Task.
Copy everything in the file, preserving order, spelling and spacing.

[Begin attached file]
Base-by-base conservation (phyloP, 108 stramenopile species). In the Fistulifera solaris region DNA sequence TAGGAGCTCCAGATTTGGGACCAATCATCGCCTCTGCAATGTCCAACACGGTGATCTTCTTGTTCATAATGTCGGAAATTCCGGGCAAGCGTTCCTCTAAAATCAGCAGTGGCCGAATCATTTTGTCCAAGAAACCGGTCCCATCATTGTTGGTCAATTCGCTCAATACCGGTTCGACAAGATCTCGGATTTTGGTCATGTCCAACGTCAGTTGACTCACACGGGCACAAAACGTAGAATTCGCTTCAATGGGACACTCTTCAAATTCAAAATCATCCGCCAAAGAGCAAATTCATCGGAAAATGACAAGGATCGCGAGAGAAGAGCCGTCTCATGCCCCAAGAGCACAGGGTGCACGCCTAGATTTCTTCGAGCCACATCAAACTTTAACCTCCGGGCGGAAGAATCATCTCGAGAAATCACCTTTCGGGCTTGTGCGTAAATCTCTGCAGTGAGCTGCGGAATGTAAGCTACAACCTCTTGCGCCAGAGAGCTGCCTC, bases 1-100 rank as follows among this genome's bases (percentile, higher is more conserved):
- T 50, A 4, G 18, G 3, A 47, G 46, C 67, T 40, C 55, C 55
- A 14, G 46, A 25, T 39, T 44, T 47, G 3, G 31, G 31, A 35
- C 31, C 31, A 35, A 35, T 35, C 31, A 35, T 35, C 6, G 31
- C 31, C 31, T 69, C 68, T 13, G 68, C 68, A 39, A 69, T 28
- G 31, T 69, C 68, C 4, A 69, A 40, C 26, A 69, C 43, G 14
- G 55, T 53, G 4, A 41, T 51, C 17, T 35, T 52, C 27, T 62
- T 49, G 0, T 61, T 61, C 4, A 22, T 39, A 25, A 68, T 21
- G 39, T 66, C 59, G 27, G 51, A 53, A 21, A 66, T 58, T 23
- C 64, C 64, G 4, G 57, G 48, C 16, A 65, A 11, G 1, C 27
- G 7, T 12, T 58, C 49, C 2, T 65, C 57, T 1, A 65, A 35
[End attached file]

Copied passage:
Base-by-base conservation (phyloP, 108 stramenopile species). In the Fistulifera solaris region DNA sequence TAGGAGCTCCAGATTTGGGACCAATCATCGCCTCTGCAATGTCCAACACGGTGATCTTCTTGTTCATAATGTCGGAAATTCCGGGCAAGCGTTCCTCTAAAATCAGCAGTGGCCGAATCATTTTGTCCAAGAAACCGGTCCCATCATTGTTGGTCAATTCGCTCAATACCGGTTCGACAAGATCTCGGATTTTGGTCATGTCCAACGTCAGTTGACTCACACGGGCACAAAACGTAGAATTCGCTTCAATGGGACACTCTTCAAATTCAAAATCATCCGCCAAAGAGCAAATTCATCGGAAAATGACAAGGATCGCGAGAGAAGAGCCGTCTCATGCCCCAAGAGCACAGGGTGCACGCCTAGATTTCTTCGAGCCACATCAAACTTTAACCTCCGGGCGGAAGAATCATCTCGAGAAATCACCTTTCGGGCTTGTGCGTAAATCTCTGCAGTGAGCTGCGGAATGTAAGCTACAACCTCTTGCGCCAGAGAGCTGCCTC, bases 1-100 rank as follows among this genome's bases (percentile, higher is more conserved):
- T 50, A 4, G 18, G 3, A 47, G 46, C 67, T 40, C 55, C 55
- A 14, G 46, A 25, T 39, T 44, T 47, G 3, G 31, G 31, A 35
- C 31, C 31, A 35, A 35, T 35, C 31, A 35, T 35, C 6, G 31
- C 31, C 31, T 69, C 68, T 13, G 68, C 68, A 39, A 69, T 28
- G 31, T 69, C 68, C 4, A 69, A 40, C 26, A 69, C 43, G 14
- G 55, T 53, G 4, A 41, T 51, C 17, T 35, T 52, C 27, T 62
- T 49, G 0, T 61, T 61, C 4, A 22, T 39, A 25, A 68, T 21
- G 39, T 66, C 59, G 27, G 51, A 53, A 21, A 66, T 58, T 23
- C 64, C 64, G 4, G 57, G 48, C 16, A 65, A 11, G 1, C 27
- G 7, T 12, T 58, C 49, C 2, T 65, C 57, T 1, A 65, A 35